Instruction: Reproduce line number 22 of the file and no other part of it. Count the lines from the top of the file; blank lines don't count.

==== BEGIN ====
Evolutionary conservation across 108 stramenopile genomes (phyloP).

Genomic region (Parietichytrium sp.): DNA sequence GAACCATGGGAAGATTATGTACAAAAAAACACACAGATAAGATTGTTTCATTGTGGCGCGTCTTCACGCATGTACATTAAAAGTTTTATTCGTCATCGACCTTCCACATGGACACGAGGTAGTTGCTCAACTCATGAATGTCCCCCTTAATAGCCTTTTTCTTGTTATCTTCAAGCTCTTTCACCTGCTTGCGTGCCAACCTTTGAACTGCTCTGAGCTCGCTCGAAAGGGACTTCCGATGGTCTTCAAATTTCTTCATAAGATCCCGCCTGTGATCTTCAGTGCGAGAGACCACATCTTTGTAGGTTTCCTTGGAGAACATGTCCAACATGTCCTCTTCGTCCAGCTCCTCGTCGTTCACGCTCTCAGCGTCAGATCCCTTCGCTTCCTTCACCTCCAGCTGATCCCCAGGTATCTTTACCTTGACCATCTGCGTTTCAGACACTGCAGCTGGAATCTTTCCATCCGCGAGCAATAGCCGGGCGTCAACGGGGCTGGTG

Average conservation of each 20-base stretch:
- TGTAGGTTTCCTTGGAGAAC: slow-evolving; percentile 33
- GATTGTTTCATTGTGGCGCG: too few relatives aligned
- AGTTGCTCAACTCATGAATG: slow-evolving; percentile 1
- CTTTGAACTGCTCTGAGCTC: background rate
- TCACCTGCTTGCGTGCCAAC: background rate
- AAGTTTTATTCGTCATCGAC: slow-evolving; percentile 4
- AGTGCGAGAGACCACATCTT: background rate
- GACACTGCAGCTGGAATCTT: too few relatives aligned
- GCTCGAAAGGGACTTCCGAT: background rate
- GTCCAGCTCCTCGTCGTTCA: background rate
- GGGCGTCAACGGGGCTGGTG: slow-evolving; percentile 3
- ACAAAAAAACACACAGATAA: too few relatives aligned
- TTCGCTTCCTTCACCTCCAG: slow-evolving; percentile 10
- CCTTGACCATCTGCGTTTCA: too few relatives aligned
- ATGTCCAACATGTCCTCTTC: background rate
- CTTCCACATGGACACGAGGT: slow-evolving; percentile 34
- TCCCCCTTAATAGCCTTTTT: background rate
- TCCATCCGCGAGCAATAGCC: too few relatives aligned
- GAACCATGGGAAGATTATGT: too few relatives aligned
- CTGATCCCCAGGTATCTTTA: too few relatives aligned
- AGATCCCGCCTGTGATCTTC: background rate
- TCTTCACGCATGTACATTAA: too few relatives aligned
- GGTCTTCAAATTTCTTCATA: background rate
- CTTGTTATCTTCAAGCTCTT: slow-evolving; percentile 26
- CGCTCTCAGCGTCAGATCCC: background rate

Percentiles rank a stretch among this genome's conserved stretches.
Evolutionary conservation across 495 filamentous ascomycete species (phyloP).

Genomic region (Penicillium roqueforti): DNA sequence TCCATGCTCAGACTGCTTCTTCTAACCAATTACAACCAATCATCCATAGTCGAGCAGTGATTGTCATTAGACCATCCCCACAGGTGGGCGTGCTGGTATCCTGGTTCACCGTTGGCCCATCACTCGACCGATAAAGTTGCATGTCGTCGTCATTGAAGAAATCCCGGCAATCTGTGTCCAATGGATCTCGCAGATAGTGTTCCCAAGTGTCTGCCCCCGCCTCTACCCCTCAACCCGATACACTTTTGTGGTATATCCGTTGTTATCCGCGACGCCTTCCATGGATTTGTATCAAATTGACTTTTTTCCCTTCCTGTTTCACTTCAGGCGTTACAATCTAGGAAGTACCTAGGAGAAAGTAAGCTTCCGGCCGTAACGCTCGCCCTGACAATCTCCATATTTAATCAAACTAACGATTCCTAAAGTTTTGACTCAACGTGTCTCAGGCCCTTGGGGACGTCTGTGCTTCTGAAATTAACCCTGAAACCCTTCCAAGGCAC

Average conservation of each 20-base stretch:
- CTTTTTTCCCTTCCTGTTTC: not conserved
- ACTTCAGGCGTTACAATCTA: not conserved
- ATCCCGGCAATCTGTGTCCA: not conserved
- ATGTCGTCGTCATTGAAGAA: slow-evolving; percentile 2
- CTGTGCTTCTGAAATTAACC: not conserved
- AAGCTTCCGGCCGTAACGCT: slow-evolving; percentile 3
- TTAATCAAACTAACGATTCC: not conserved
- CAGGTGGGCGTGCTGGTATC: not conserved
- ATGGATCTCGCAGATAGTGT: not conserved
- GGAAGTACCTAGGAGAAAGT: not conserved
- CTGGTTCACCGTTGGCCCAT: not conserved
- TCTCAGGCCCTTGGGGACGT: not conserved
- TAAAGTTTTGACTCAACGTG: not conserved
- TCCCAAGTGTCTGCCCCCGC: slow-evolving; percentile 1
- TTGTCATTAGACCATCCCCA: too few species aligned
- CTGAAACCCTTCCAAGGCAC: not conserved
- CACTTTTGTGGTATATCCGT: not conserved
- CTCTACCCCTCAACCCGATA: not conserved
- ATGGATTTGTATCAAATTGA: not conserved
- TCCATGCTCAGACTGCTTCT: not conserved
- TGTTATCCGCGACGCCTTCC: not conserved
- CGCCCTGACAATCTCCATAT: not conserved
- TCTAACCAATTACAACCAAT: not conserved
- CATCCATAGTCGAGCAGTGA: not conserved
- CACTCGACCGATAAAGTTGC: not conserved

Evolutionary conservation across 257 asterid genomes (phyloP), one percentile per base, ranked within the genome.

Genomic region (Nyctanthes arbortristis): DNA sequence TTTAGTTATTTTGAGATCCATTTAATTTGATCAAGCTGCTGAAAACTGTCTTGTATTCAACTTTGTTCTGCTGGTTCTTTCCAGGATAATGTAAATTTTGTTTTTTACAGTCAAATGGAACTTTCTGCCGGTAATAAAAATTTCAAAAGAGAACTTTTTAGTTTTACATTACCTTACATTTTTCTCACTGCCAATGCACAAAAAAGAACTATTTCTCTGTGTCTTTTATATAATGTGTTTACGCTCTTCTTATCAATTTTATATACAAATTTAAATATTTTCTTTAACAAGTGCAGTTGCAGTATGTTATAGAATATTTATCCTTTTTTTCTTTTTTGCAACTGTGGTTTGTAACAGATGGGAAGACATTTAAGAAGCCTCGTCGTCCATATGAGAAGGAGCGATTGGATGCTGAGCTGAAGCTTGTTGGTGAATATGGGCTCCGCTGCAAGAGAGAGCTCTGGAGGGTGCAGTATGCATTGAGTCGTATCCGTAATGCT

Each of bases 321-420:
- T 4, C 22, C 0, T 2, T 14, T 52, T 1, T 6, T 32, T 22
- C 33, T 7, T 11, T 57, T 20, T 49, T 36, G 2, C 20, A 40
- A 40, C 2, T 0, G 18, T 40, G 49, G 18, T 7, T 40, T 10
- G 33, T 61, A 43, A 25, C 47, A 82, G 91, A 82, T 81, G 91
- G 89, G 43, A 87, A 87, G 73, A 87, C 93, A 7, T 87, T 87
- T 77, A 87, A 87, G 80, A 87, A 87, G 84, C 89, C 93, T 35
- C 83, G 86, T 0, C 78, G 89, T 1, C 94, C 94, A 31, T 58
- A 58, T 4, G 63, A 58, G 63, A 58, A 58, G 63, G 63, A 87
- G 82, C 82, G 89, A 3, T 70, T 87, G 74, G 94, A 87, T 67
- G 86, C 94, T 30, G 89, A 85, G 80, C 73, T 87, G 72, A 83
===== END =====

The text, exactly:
- GAACCATGGGAAGATTATGT: too few relatives aligned